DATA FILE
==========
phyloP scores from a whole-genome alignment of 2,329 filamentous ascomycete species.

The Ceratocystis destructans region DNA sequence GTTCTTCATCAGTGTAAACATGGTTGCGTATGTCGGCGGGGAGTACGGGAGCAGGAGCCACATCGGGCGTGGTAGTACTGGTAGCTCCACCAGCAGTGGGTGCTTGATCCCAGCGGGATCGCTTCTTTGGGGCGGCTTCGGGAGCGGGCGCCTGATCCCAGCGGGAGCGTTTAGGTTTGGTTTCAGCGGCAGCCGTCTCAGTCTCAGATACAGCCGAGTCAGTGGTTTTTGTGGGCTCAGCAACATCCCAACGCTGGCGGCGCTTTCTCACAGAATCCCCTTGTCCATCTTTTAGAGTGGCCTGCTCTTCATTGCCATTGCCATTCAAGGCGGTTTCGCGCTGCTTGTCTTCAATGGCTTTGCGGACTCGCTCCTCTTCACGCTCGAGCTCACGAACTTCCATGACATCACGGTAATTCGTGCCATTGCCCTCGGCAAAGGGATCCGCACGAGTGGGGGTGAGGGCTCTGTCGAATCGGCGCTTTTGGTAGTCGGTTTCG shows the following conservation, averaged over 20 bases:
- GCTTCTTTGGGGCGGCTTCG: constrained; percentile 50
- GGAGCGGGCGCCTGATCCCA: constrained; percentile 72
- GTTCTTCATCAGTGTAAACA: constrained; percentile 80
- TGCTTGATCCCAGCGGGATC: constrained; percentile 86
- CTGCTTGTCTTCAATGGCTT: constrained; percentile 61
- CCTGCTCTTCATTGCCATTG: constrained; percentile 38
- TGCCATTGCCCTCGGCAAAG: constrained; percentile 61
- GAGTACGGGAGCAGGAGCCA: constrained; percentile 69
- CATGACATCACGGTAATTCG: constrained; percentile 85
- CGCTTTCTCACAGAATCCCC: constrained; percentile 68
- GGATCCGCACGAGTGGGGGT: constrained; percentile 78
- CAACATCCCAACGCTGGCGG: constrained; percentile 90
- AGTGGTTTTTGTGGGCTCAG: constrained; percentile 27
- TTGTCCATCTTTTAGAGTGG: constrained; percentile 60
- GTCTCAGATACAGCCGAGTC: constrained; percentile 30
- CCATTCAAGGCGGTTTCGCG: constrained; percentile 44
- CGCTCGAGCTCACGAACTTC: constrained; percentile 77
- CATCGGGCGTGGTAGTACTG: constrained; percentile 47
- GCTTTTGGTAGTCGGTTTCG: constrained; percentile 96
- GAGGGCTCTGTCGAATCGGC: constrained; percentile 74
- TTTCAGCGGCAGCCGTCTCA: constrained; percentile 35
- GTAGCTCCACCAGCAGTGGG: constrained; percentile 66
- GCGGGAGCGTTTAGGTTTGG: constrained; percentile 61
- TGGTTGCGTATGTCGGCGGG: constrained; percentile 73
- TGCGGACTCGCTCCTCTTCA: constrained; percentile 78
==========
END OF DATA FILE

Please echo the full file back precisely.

phyloP scores from a whole-genome alignment of 2,329 filamentous ascomycete species.

The Ceratocystis destructans region DNA sequence GTTCTTCATCAGTGTAAACATGGTTGCGTATGTCGGCGGGGAGTACGGGAGCAGGAGCCACATCGGGCGTGGTAGTACTGGTAGCTCCACCAGCAGTGGGTGCTTGATCCCAGCGGGATCGCTTCTTTGGGGCGGCTTCGGGAGCGGGCGCCTGATCCCAGCGGGAGCGTTTAGGTTTGGTTTCAGCGGCAGCCGTCTCAGTCTCAGATACAGCCGAGTCAGTGGTTTTTGTGGGCTCAGCAACATCCCAACGCTGGCGGCGCTTTCTCACAGAATCCCCTTGTCCATCTTTTAGAGTGGCCTGCTCTTCATTGCCATTGCCATTCAAGGCGGTTTCGCGCTGCTTGTCTTCAATGGCTTTGCGGACTCGCTCCTCTTCACGCTCGAGCTCACGAACTTCCATGACATCACGGTAATTCGTGCCATTGCCCTCGGCAAAGGGATCCGCACGAGTGGGGGTGAGGGCTCTGTCGAATCGGCGCTTTTGGTAGTCGGTTTCG shows the following conservation, averaged over 20 bases:
- GCTTCTTTGGGGCGGCTTCG: constrained; percentile 50
- GGAGCGGGCGCCTGATCCCA: constrained; percentile 72
- GTTCTTCATCAGTGTAAACA: constrained; percentile 80
- TGCTTGATCCCAGCGGGATC: constrained; percentile 86
- CTGCTTGTCTTCAATGGCTT: constrained; percentile 61
- CCTGCTCTTCATTGCCATTG: constrained; percentile 38
- TGCCATTGCCCTCGGCAAAG: constrained; percentile 61
- GAGTACGGGAGCAGGAGCCA: constrained; percentile 69
- CATGACATCACGGTAATTCG: constrained; percentile 85
- CGCTTTCTCACAGAATCCCC: constrained; percentile 68
- GGATCCGCACGAGTGGGGGT: constrained; percentile 78
- CAACATCCCAACGCTGGCGG: constrained; percentile 90
- AGTGGTTTTTGTGGGCTCAG: constrained; percentile 27
- TTGTCCATCTTTTAGAGTGG: constrained; percentile 60
- GTCTCAGATACAGCCGAGTC: constrained; percentile 30
- CCATTCAAGGCGGTTTCGCG: constrained; percentile 44
- CGCTCGAGCTCACGAACTTC: constrained; percentile 77
- CATCGGGCGTGGTAGTACTG: constrained; percentile 47
- GCTTTTGGTAGTCGGTTTCG: constrained; percentile 96
- GAGGGCTCTGTCGAATCGGC: constrained; percentile 74
- TTTCAGCGGCAGCCGTCTCA: constrained; percentile 35
- GTAGCTCCACCAGCAGTGGG: constrained; percentile 66
- GCGGGAGCGTTTAGGTTTGG: constrained; percentile 61
- TGGTTGCGTATGTCGGCGGG: constrained; percentile 73
- TGCGGACTCGCTCCTCTTCA: constrained; percentile 78